On Monday, April 20, a panel of the U.S. Court of Appeals for the Second Circuit is scheduled to hear arguments in Chevron Corp. v. Donziger, a RICO case against the plaintiffs attorney who won a record $9.5 billion pollution judgment against the oil company in Ecuador. In March 2014, Judge Lewis Kaplan of the U.S. District Court for the Southern District of New York found the judgment had been secured through bribery, deceit and fraud, and prohibited enforcement of the award in the United States.
Last week, Law360 published an opinion piece by Steven Donziger in which the plaintiffs attorney laid out in detail his view of the decades-long dispute with Chevron Corp. over the Lago Agrio oil fields case.
According to Stephen Green, Chevron’s vice president for policy, government and public affairs, Donziger’s recent article was not the never-before-detailed account the author has claimed, but rather more of the same “discredited misrepresentations and outright falsehoods” he has been arguing for years. Below, in its entirety, is Green’s response on behalf of Chevron.
1. Donziger’s claims against Chevron are not supported by scientific evidence.
Donziger’s own experts have admitted under oath that there was no scientific evidence to support his claims against Chevron. One expert testified that when he reported no significant environmental contamination to Donziger and his team, they rewrote his report to say the opposite and then submitted the forged document to the Ecuadorian court under the expert’s signature. Another admitted that Donziger demanded he come up with a hugely overstated damages estimate — he called it a “SWAG” or “scientific wild ass guess” — so that Donziger could use it in public to pressure Chevron into an inflated settlement. And his team of consultants at Stratus Consulting admitted they ghostwrote [Beltman, Maest] the court expert’s damages report based on exaggerated assumptions Donziger fed them that were simply unsustainable. Hence, Donziger cannot now claim that anyone’s experts “confirmed extensive contamination” attributable to Chevron in Ecuador, let alone “Chevron’s own environmental audit.” As Donziger himself admitted on video, he didn’t care what the evidence showed, because “for the court, this is all smoke and mirrors and bullsh*t. We have enough to get money, to win.”
For years, Donziger and his associates have routinely taken celebrities, journalists, politicians and activists into Ecuador’s Amazon to show them oil on the ground and falsely accuse Chevron of being responsible. As usual, the facts tell a different story. Texaco Petroleum Company fully remediated its share of impacts during the time of its operations. Its cleanup was inspected and approved by Ecuador, which then released the company from all further liability. [SPA 18-19] But, its former majority consortium partner, state-owned Petroecuador, for more than two decades has failed to remediate its share — in part, it appears, because Donziger and his team sought to stop the remediation so that it did not interfere with their lawsuit. [Exhibit 112] Meanwhile, Petroecuador, the sole operator in the region for a quarter century, has nearly tripled the size of operations, racking up a dismal environmental record in the process, including more than 1,400 oil spills in just the period 2000-2008.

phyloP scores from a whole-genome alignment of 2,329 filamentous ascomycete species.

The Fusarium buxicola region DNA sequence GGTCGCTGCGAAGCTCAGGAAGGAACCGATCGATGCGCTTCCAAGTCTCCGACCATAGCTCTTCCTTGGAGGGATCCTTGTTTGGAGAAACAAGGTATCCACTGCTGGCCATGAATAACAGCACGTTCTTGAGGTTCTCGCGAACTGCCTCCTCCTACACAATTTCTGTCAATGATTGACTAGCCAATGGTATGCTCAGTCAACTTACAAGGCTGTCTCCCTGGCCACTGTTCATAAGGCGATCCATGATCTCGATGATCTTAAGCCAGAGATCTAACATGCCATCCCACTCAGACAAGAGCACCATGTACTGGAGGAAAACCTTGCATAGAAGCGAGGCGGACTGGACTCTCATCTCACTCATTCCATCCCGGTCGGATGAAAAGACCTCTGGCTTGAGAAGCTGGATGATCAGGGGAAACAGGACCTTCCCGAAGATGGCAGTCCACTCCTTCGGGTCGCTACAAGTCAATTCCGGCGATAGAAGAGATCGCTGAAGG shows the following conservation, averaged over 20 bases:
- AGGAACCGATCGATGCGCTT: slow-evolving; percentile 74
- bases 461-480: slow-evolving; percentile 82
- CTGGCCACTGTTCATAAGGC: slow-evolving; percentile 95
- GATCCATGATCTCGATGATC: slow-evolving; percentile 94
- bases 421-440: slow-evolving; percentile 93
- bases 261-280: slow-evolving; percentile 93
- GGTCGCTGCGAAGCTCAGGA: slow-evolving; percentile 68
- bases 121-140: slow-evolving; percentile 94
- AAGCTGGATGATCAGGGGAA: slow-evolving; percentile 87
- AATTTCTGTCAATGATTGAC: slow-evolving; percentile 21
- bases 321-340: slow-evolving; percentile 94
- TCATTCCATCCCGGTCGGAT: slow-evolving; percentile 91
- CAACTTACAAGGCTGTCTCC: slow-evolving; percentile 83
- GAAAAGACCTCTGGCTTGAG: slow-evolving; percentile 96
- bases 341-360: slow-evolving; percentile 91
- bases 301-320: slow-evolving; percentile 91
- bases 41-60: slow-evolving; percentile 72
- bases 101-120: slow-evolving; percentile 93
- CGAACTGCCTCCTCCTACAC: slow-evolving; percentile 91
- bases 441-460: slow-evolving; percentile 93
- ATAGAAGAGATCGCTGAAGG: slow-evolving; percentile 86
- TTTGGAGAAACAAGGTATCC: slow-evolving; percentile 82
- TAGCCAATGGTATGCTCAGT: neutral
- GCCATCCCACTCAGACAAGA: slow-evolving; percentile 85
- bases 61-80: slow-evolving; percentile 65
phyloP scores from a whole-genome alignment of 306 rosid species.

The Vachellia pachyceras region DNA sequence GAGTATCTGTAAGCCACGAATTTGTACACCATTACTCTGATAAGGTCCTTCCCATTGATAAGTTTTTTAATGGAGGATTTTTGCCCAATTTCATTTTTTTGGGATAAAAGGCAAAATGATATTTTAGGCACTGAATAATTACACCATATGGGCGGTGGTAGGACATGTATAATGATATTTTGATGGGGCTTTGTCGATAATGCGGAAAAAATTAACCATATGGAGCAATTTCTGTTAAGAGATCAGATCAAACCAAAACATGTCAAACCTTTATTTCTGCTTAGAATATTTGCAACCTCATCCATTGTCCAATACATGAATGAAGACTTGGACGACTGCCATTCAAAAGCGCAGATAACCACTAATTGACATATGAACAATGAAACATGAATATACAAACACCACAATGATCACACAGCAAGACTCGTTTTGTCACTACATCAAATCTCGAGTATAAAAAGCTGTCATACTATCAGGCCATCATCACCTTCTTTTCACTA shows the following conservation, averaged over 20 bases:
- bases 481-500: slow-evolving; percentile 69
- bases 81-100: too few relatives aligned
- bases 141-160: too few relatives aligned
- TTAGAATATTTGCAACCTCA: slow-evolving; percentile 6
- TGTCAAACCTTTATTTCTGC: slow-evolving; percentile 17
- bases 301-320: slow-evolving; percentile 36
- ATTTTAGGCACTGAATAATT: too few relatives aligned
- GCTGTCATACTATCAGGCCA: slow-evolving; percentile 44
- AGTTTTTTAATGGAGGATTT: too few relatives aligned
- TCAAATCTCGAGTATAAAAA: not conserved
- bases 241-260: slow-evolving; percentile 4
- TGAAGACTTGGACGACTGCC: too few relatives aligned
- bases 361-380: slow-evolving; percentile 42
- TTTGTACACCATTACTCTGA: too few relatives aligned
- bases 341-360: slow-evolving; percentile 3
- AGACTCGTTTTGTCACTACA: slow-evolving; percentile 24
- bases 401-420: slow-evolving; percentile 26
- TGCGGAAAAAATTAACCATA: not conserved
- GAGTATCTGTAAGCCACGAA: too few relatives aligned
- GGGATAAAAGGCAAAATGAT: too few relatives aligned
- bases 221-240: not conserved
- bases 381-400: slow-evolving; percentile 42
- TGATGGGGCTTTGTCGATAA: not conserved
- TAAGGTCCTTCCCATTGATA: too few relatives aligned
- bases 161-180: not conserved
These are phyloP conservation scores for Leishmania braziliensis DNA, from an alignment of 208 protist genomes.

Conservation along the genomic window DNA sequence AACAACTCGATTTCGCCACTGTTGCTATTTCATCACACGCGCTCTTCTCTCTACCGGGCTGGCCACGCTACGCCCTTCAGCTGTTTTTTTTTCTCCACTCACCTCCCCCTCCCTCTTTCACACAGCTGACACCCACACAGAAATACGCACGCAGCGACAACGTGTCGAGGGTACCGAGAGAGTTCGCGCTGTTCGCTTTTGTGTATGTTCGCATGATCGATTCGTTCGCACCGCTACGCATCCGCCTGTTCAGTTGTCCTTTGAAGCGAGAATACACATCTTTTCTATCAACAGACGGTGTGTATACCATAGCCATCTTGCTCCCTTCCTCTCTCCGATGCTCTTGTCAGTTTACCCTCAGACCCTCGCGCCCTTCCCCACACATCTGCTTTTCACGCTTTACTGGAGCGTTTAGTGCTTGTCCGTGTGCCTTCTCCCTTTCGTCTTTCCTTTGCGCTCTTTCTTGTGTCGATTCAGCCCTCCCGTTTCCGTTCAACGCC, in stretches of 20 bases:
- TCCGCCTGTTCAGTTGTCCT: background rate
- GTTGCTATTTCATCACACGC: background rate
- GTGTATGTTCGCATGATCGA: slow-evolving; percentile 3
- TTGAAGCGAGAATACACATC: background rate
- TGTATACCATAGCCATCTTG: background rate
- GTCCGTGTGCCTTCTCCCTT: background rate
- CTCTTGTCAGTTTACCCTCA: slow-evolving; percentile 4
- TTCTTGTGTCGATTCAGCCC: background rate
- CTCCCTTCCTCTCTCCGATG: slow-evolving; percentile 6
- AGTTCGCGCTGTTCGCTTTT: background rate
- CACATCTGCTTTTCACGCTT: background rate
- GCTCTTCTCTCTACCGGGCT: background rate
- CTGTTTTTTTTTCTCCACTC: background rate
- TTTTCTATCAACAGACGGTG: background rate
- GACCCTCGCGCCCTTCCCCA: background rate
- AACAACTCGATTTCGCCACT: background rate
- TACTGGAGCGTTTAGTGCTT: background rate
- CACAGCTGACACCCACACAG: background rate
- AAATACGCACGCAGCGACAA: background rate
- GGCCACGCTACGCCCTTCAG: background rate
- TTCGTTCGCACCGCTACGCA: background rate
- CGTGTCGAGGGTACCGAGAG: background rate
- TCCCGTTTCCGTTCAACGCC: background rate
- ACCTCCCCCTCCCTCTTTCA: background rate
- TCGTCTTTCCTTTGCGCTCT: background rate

2. The Ecuadorian judgment is the product of fraud and bribery.
Because there was no genuine scientific evidence to support his claims, Donziger and his team resorted to fraud and bribery. Judge Kaplan’s factual findings in this regard are comprehensive and corroborated by overwhelming evidence. They reveal how Donziger engaged in a wide-ranging plan to corrupt the litigation in Ecuador for years, and how he lied to U.S. courts in an attempt to conceal that corruption.
In his op-ed, Donziger claims that he “contest[s] all of Judge Kaplan’s findings” and his appellate briefs provide the “specifics.” But that is also a lie. In fact, Donziger has not asked the Second Circuit to review any of the factual findings regarding his conduct. They stand unrebutted.
To the extent Donziger attempts to address these factual findings in his “op-ed,” he focuses almost entirely on former Ecuadorian judge Alberto Guerra, who testified [SPA 253–258] at the trial in front of Judge Kaplan that Donziger and his Ecuadorian allies bribed the presiding judge in Ecuador by promising him a $500,000 share of the multibillion-dollar judgment’s proceeds in exchange for issuing as his own a judgment they wrote. Donziger, himself, admitted under oath [SPA 270–271] that he met with Guerra at the Honey & Honey restaurant to discuss the bribe; he just claims the deal was never finalized. Guerra’s testimony was corroborated by extensive documentary evidence at trial. Even if Guerra had never taken the stand, the proof that Donziger’s team ghostwrote the Ecuadorian judgment would have remained incontrovertible.
In truth, the trial court’s finding that Donziger and his associates “wrote the judgment” rested on “the overwhelming and unrefuted evidence” that the judgment contains dozens of examples of verbatim copying from Donziger’s team’s own files, and on the testimony of Nicholas Zambrano, the disgraced former Ecuadorian judge who issued it under his signature, and whom the trial court found to be “a remarkably unpersuasive witness … unable to answer basic questions about the Judgment that he ostensibly wrote.” [SPA 196–197] Neither Donziger nor anyone else has ever offered any explanation of how the judgment came to include extensive material that was never made part of the court record and that matches word-for-word Donziger’s team’s internal files — except for the obvious conclusion that they wrote it.
3. Donziger’s corruption of the Ecuadorian proceedings went far beyond the judgment itself.